State of the media



Djiboutian media is published and broadcast in French, Somali and Afar. The only Arabic publication is the mouthpiece of the ruling party and appears irregularly. The government also owns national television and radio. Journalists working for the independent press, owned by the opposition, are regularly harassed, convicted and jailed for their reporting. Furthermore, journalists suffer from poor pay and a lack of adequate training.

Print press
The government owns the principal newspaper, La Nation. Other newspapers are published by the opposition parties. Until recently, private newspapers and other publications were generally allowed to circulate freely, although journalists routinely exercise self-censorship. The official media support the government.

Audiovisual media
The audiovisual sector is controlled by the government. Radiodiffusion-Television operates a national television channel and Radio Djibouti. Djibouti has no private broadcasters. The possession of satellite dishes is allowed but is closely monitored by the authorities.

Online media
The government owns the only Internet service provider. Internet access is very low: an estimated 9,000 Djiboutians have access to the Internet. Furthermore, all electronic media are closely monitored, although the government is not known to censor or restrict internet access.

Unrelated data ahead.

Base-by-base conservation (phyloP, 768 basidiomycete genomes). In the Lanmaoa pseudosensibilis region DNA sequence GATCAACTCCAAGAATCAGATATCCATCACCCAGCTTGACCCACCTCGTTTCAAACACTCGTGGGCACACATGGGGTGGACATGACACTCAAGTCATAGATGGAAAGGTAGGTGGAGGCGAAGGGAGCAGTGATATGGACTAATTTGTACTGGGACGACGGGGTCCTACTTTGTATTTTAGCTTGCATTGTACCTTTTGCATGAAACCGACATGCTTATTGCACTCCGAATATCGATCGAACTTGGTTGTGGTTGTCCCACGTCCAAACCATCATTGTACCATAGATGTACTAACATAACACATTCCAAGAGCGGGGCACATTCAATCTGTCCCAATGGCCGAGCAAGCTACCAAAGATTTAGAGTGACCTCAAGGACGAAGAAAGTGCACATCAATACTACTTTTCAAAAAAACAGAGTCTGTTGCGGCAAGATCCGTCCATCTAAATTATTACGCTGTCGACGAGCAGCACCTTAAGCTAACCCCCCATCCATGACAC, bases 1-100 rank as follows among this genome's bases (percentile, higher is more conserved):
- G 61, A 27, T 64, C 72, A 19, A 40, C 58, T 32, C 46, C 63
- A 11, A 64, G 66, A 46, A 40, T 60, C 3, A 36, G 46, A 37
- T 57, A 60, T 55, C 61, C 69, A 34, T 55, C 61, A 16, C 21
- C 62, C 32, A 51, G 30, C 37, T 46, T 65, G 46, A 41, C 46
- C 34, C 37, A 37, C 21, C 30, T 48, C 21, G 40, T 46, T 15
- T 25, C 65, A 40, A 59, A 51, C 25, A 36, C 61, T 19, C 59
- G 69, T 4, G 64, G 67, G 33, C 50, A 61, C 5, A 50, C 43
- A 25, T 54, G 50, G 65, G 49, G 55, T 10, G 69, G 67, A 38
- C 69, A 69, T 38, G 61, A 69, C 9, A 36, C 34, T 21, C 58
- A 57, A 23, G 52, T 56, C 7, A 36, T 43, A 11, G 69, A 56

News agencies
Agence Djiboutienne d'Information was founded in 1978. It is part of the Ministry of Communication.

Media organizations
There are no media organizations as such. There are, however, several human rights organizations, such as the Ligue Djiboutienne des Droits Humains, and the Association pour le Respect des Droits de l’Homme a Djibouti.

Media policies
Although the constitution provides for press freedom, the government periodically suspends constitutional rights in order to silence opposition parties. Free speech is restricted through defamation clauses and the prohibition of the dissemination of "false information." These vague provisions allow for a wide interpretation. The existing independent media practice self-censorship with regard to sensitive topics such as human rights and the army. The state has a monopoly on broadcasting. When opposition parties demanded to be allowed to establish a radio station, the government-controlled La Nation commented that Djiboutians should “give up the pernicious idea of a banal imitation of western countries as regards press freedom," adding that the public’s need for news would be met by the state radio and TV, La Nation and the government gazette.

Media developments and trends
Reporters Without Borders notes an increase in authoritarian tendencies in Djibouti. In particular, the harassment of the sole opposition newspaper, Le Renouveau Djiboutien, is seen as a serious impairment of press freedom in Djibouti. The paper has not been able to publish since May 13, 2007. In fact, the only newspapers still being published in Djibouti are the government-run La Nation and the Arabic-language Al-Qarn, which is the mouthpiece of the ruling Popular Rally for Progress (RPP).